The Heartbreaking Death Of Hardy Boys Actor Tim Considine

On December 31, 1940, in Los Angeles, California, Tim Considine was born into a family with strong roots in show business. His father, John W. Considine Jr., was a producer with tons of work under his belt and his grandfather was a vaudevillian star before Hollywood began to truly boom. Considine decided to continue with the family business as an actor and began landing major roles with Disney in the 1950s. 

His first appearance on screen was in "The Clown," when Considine was just 12 years old, (via People). Fans of Considine's work may also remember him most fondly as Mike Douglas in the sitcom "My Three Sons," Buzz Miller in "The Shaggy Dog," and Frank Hardy in "The Hardy Boys." Along with his accomplishments as an actor, Considine also enjoyed a rich career as a writer and photographer. 

When news broke in March of 2022 that Considine had died, family, friends, and fans of the actor were shocked and saddened by the loss.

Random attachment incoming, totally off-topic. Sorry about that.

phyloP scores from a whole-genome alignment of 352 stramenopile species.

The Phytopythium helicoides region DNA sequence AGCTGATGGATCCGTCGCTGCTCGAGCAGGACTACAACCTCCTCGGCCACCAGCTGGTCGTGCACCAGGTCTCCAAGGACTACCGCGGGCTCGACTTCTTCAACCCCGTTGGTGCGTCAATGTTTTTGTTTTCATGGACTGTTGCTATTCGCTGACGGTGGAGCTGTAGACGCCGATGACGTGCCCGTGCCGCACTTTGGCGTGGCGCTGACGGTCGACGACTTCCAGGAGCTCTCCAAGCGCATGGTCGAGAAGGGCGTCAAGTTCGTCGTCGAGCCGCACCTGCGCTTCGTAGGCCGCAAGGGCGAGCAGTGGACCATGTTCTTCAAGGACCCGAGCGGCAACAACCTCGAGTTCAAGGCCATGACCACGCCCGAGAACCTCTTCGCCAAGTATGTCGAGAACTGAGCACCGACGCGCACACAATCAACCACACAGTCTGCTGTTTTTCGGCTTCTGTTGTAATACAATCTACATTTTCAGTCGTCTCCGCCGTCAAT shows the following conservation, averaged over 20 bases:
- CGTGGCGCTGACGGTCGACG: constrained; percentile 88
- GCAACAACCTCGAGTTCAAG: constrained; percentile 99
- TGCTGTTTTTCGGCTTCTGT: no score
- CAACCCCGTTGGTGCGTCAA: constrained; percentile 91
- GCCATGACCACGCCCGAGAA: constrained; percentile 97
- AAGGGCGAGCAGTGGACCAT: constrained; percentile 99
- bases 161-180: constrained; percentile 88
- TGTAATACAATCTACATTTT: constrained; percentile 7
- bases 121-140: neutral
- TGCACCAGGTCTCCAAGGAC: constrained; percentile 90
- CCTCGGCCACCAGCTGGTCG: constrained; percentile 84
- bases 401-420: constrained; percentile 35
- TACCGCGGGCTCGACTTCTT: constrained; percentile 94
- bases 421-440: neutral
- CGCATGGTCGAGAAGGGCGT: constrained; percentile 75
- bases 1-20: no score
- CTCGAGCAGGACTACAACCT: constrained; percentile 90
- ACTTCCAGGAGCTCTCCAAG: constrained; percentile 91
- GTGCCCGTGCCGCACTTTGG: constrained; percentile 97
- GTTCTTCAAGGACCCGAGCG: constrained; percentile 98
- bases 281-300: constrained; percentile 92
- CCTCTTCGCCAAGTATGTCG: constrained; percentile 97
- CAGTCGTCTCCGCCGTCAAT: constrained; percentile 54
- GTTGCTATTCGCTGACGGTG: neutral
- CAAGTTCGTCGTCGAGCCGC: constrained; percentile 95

Tim Considine leaves a legacy behind

On March 3, 2022, actor and writer Tim Considine died at his home in the Mar Vista neighborhood of Los Angeles. Confirmation of Considine's death was shared with The Hollywood Reporter by his son, Christopher. 

In a touching tribute, Considine's former "My Three Sons" co-star Stanley Livingston wrote on Facebook, "Just want to say how sad I am to learn that my life-long friend and surrogate older brother, Tim Considine, passed away yesterday. On screen, Tim also played my older brother Mike on 'My Three Sons.' Tim and I have been friends for more than 70 years. Our hearts go out to his wife, Willie, and his son Christopher — and the entire Considine family. Tim went through life HIS WAY! He will be missed by all those who knew him. I love you Bro... RIP."

Considine is survived by his son as well as his wife of 41 years, Willette Hunt. Friends, family, and fans remember Considine for his upbeat attitude and positive outlook on life. "Life is like the surf. You wait for the wave to come in and you try to catch it. I've been dealt some great waves, and I've done OK," Considine said in a 1992 People interview. Although the final wave has come for Considine, he has been immortalized in his work during his time.